To sum up this quote: If you believe you will react to negatively to a food, you will react negatively to that food. That is not to say that you can’t have true reactions to foods, but your beliefs/perceptions around food can blur your ability to pinpoint true reactions.

Dr Lipton writes “human beings have a great capacity for sticking to false beliefs with great passion and tenacity.” This quote sums up food fears perfectly. Similar to my own experience with food fears, many of my clients have experienced a worsening of symptoms and health overall on these diets. Yet, they still struggle to break free from them due to their false beliefs.

Another misconception that can drive destructive foods fears is that idea that you have to be low FODMAP to starve SIBO. You don’t develop SIBO because of a diet problem. Instead, you develop SIBO because of a breakdown in motility and digestive function. Therefore, you can’t truly starve the SIBO with a restrictive Low FODMAP diet. You have to address root causal breakdowns to heal from SIBO.

Food fears can keep you in a rut and prevent progress. Food fears can also prevent you from self-experimentation. Most gut health patients don’t need to avoid all the FODMAPs. Rather, experimenting helps you figure out which foods are your specific triggers. Once you have isolated your triggers, you can safely avoid your triggers without unnecessary restrictions.

8. Evidence that feeding gut bacteria increases the efficacy of SIBO treatments

Dr. Mark Pimental, a leader in SIBO research, has said that “happy and well-fed bacteria are more sensitive to antibiotics and easier to kill.” He recommends his patients eat plenty of fermentable foods during treatment to keep them active so that the antibiotics can effectively wipe out the overgrowth.

There is growing scientific evidence to support this feed to kill concept. A study found that eradication rates improved from 62% to 87% when Rifaximin was used in conjunction with a prebiotic (guar gum) compared to treatment with Rifaximin alone. The researchers concluded that “the prebiotic effect of PHGG (partially hydrogenated guar gum) is likely to provide a synergistic action with rifaximin inside the bowel lumen, by improving intestinal clearance and favouring the microflora balance.”

This evidence does not indicate that you need to force yourself to eat lots of FODMAPs that you don’t tolerate well. Instead, it suggests that eating some FODMAPs and other prebiotic fibers that you tolerate during treatment may help better treatment outcomes.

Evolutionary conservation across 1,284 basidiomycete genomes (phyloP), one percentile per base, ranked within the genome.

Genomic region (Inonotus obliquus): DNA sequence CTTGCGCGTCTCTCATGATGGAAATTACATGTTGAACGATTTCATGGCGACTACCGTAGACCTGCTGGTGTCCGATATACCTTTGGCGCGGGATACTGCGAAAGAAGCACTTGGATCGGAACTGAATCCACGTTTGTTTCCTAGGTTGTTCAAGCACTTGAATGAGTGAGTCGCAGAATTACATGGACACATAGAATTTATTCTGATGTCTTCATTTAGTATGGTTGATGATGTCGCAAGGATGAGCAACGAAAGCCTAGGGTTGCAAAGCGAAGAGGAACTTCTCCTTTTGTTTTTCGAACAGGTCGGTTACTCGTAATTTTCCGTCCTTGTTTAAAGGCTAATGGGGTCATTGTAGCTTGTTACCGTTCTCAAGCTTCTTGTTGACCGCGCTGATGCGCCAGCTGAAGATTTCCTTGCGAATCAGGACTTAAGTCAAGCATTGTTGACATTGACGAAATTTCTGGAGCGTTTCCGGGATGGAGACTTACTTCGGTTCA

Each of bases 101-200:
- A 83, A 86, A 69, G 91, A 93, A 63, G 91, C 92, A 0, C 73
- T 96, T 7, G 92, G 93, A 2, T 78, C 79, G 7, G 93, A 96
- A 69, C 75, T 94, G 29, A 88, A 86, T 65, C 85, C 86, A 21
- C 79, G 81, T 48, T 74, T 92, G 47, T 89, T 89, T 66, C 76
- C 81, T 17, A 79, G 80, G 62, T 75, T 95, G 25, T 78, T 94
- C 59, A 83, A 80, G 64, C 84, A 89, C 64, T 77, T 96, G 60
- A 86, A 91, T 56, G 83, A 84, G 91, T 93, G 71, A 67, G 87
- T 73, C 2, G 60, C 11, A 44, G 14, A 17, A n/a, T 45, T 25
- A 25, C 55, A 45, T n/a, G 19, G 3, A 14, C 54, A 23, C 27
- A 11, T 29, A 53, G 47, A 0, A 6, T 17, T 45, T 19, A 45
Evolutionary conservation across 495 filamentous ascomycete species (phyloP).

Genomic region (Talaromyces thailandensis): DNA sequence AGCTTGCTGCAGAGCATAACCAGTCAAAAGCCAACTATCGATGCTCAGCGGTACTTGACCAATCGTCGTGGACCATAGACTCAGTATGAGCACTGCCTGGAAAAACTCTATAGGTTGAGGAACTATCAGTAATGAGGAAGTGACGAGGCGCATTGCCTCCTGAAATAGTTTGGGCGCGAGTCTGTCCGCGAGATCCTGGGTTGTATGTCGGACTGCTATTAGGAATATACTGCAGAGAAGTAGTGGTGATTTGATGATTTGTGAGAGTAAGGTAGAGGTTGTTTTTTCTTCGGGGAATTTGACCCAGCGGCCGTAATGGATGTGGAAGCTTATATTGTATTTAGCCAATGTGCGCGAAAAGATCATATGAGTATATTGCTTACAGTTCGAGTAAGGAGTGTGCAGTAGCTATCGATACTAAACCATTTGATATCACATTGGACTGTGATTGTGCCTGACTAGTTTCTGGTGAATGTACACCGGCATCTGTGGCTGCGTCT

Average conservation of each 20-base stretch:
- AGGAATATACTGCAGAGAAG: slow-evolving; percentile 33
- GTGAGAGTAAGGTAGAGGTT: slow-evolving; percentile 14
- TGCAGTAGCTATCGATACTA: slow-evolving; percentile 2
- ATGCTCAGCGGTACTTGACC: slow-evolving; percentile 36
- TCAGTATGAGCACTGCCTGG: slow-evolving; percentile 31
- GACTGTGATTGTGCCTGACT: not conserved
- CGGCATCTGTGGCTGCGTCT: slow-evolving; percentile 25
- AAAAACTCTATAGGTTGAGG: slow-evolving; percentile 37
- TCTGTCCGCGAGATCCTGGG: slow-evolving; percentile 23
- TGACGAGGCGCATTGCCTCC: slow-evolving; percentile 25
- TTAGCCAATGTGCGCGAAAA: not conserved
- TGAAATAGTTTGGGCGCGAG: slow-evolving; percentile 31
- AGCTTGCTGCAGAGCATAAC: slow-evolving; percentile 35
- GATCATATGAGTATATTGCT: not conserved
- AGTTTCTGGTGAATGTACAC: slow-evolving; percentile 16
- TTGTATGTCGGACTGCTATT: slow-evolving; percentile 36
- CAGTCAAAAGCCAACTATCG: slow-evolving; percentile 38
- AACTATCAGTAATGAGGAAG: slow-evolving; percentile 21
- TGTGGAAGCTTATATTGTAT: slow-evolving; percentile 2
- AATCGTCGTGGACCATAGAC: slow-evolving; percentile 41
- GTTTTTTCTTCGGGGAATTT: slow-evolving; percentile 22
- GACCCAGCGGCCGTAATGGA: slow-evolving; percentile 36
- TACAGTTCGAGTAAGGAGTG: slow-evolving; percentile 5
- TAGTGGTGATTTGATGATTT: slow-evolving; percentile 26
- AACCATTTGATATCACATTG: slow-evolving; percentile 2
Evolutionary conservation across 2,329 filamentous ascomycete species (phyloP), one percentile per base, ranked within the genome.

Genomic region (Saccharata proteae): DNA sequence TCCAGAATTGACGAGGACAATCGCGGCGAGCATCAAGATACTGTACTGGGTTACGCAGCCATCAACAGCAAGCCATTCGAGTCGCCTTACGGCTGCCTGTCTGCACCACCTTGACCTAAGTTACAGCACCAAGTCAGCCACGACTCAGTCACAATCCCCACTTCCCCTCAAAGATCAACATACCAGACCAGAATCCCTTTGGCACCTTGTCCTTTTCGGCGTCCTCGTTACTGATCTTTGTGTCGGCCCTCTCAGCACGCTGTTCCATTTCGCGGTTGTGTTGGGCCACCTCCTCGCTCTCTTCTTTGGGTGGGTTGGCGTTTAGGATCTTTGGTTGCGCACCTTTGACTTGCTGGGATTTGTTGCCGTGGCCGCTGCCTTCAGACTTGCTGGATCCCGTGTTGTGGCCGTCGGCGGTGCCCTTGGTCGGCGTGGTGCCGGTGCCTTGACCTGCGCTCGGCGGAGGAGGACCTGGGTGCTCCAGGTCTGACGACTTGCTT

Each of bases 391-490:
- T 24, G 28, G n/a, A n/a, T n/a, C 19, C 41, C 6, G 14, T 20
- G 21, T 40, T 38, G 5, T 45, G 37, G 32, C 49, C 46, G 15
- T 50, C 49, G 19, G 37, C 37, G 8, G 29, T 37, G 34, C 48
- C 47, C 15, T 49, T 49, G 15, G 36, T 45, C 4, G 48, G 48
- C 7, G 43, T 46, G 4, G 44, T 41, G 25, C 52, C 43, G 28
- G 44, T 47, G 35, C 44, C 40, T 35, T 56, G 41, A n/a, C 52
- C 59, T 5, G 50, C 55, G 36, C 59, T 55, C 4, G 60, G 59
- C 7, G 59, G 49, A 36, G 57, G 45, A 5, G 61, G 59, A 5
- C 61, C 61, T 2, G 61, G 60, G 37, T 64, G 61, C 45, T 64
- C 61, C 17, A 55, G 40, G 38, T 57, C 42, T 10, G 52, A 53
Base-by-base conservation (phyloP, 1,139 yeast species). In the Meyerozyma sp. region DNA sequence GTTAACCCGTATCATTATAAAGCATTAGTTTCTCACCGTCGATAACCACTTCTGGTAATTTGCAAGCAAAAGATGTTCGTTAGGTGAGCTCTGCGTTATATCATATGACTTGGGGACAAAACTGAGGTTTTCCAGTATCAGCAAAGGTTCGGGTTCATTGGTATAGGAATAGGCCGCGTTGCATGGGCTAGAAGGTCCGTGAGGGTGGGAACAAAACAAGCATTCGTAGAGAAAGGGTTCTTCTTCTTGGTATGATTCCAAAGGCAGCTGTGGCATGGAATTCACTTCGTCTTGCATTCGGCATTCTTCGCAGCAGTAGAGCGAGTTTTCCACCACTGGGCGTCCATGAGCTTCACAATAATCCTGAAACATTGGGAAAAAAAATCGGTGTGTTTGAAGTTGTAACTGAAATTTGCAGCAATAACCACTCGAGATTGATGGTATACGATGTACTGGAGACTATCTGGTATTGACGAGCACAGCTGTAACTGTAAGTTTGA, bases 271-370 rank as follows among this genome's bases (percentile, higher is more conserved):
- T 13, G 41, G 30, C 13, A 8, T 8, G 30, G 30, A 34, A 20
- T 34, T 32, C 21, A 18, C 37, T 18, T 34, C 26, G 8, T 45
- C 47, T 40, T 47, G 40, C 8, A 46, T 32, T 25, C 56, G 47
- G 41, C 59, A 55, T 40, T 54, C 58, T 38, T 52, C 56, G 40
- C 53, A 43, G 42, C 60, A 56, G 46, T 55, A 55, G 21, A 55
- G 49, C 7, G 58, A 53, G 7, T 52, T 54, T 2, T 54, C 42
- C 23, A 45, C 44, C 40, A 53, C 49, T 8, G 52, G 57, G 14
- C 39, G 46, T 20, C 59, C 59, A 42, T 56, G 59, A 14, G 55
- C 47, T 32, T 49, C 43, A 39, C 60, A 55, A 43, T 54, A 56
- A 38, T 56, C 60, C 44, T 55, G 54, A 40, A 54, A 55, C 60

How to find YOUR diet Sweet Spot

Now that I have highlighted the issues with the low FODMAP diet, you may be wondering, what diet should I follow?

Let me state this clearly: there is not one right diet for SIBO. There is only the right diet for you! Instead of strictly following a list of yes and no foods, you must experiment to identify your specific triggers. You may be fine with most high FODMAP foods. You also may have low FODMAP triggers. But, it takes experimenting to find your sweet spot.

Your diet sweet spot is best depicted with this picture below. You want to find the point where you have eliminated triggers and inflammatory foods, but avoiding unnecessary food removal. I find that using a broad to narrow approach is the best approach when trying to pinpoint your diet sweet spot. Instead of the narrow to broad approach that is used with the Low FODMAP diet.

Please also note Step 1! Diet changes can help reduce symptoms, but root causal approaches are what can fix the underlying dysfunction. Diet change can only control symptoms so much. You must address root causes while you change the diet. You also want to make sure you are treating SIBO or gut infections/imbalances that could be driving the gut symptoms.

It can be easy to neglect other important aspects of treatment when you are spending all your time and energy restricting your diet. Diet should only be one part of your SIBO treatment. A multifaceted treatment approach is required to clear the overgrowth and address the root causes for you to make progress.

When I was on a super restrictive diet, I had no energy to address the stress, hormone issues, brain-gut axis problems and large intestine imbalances that were at the root of my SIBO. It was kind of like I was putting all my eggs in the SIBO diet basket. But when I only invested my energy and resources in perfecting my diet to treat SIBO, there was no payoff.

My payoff skyrocketed when I started to diversify my treatment strategy. Allowing some slack in my SIBO diet freed up energy and resources to address my root causes! My clients also make progress when they loosen the reigns on their diet to focus on other strategies like circadian rhythm repair, movement, stress management, vagus nerve support, detox support and rebuilding the gut (vs starving the gut). 

                                   Bottom Line

The Low FODMAP should not be the go to diet for IBS and SIBO. For some cases, it can be a helpful TEMPORARY tool to reduce symptoms, but I would try other strategies first. If you are doing low FODMAP or planning on trying it, I would try it under the guidance of a dietitian or knowledgable practitioner.